Text: Denise Nelson-Prieto | Photo: Fusion Staff

Local hip-hop artist  Zyme One’s (AKA Jaime Rivera) latest effort succinctly and beautifully offers a glimpse into the reality and mystique of one of the border’s oldest subcultures. Memories of  Melancholy Cholas pays tribute to these female warriors who are unapologetic about their loyalty to their raza, and will fight to defend their neighborhood and their people as ruthlessly as any of their male counterparts.

Zyme’s record eloquently captures the essence of these street queens with a polished grit befitting of their dichotomous nature of feminine beauty and power, complimented with equal parts ass-kicking, in-your-face ferocity.

“Overall I think women are amazing and that’s why I decided to write an album about these cholas. They [can be] as gentle as flowers, but also as vicious as a pack of lions.”

Chola is an identity created by Mexican-American youth in border regions. It is an amalgamation of gang warfare, violence and poverty, mixed with the struggle to create a solid identity in a still somewhat foreign land with “White” constructs. For many of us who grew up in El Paso, seeing a cholas hanging out on the stoop or sitting behind us in class was part of daily life.

The chola identity also comes with a specific look and uniform of high and feathered-hair, dark lipstick, heavy winged eyeliner and thin, penciled eyebrows. This look is what appealed to Zyme as a youth, and their appeal is the foundation of the songs on the album.

“Their allure [is what inspired me]—their makeup, dress, high hair and the way some of them would hold it down for their barrio more than ever, more than even their male counterparts,” he said.



A true product of his environment, Zyme’s writing style and subject matter are commanded by life experiences. He spent much of his youth tagging and writing poetry. He grew up without a father, but had a strong Mexican mother who ran the household, which consisted of Zyme and his brothers. As a result he was instilled with strong feminist values and respect. His mother’s reprimands and admonishments of  portate bien have created the backbone of his moral character and provided the framework by which he treats people, particularly women.

The appeal of the fairer sex goes beyond circumstance for Zyme however. He explained a deeper, more esoteric connection to women that extends further than just being raised by a powerful matriarch.

“Women are amazing . . . and they hold so much power,” he said. “They almost lie in tune with music, like a guitar—if you play her the right way, you can make beautiful music. If you don’t play her the right way, it could be a disaster.”

This is Zyme’s fourth record. He was whelped on 90s-era hip-hop, evident through his tough, but witty and intelligent lyrics, and polished beats.  Coupled with this are 60s and 70s era pop/funk infusions and samples.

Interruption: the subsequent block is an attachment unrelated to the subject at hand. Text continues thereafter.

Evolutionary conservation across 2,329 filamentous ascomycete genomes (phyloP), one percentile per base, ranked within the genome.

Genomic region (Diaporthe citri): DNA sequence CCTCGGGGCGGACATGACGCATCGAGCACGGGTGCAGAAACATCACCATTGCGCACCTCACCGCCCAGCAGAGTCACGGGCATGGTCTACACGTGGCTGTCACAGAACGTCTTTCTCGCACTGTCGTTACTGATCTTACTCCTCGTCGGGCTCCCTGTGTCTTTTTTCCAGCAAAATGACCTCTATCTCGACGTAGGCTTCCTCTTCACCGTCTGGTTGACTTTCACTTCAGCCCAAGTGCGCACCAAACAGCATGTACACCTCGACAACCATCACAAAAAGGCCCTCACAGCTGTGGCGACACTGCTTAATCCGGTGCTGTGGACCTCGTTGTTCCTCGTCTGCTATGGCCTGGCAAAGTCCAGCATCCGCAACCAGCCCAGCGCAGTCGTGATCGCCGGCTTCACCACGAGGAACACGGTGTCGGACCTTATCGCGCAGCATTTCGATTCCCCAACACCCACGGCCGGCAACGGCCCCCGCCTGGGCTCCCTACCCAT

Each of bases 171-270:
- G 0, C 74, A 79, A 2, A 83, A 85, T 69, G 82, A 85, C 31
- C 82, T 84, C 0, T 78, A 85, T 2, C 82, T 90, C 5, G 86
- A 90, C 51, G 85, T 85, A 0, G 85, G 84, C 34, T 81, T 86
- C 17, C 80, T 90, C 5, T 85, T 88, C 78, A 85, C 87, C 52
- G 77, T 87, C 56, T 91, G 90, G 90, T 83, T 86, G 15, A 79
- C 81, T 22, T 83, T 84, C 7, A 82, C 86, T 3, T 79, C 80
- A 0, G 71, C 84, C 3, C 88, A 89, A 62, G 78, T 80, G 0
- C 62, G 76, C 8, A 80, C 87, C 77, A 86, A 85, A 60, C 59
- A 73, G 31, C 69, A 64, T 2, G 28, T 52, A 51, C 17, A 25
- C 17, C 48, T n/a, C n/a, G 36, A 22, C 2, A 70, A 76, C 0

In a time when much of the hip-hop on the radio is “all about ass” according to Zyme, he attempts a different, refreshing approach. The tales he tells spring from a complete willingness to open himself up and dive into his experiences. “I don’t think I’m a great rapper but I think [by] just opening myself up and telling stories, people can relate because it’s real,” he said.


Zyme spent much of his youth living in the Chihuahuita Community and in the Salazar projects in Segundo Barrio. After spending 15 years in that area, he and his family did a stint in northeast El Paso, dwelling in the infamous “Angel’s Triangle” neighborhood, which has often been linked with a somewhat rough element.

He went to Magoffin Middle School, and it was there he was truly inspired by the mystique and rough beauty of cholas.

“[At Magoffin] there were all these cholas and cholos and me and my friends weren’t as gangsta; I guess we’re part of the resistance,” Zyme reminisced. “One time I got jumped by 3 dudes, and I rolled up into a ball like an armadillo. But this tall chola named Sandra backed me up; she just started slamming dudes back and forth.”

His musical tastes are also steeped in traditional Mexican music, as he was heavily influenced by his mother’s preferences. He reminisced about her playing records of some of the great male Mexican and South American crooners and ballad bands, like Vicente Fernandez, Javier Solis and Los Angeles Negros. He recalled one artist that particularly stuck a chord with him.

“My mom used to play records of Jose Alfredo Jimenez, and he’d paint these beautiful pictures of women with words, all these songs about these borracheras,” he recalled.

Currently, Zyme is still performing solo and as part of the local hip-hop collective, Fuya Radio. He’s also working on a series of short stories for which he’s concurrently writing songs.

To gear up for the writing process for the record, Zyme took a stroll down memory lane. He visited the Salazar Projects, wandered the halls of Magoffin and his high school alma mater, Irvin.


He recorded the album at Sopita Creative Lab, which was simply a closet in his mom’s house.

“I recorded everything in my mom’s closet in the summer, and it was hot as hell,” he said. “I was literally in my underwear.”

Sopita is so named after his mom asking “quieres sopita?” during the recording process.

Although not planning to drop another record any time soon, Zyme is periodically releasing singles and plans to release a mixtape soon. He’s currently performing with  Fuya Radio and writing a series of short stories.


“Memories of Melancholy Cholas” is available on Spotify, CD:, and iTunes:


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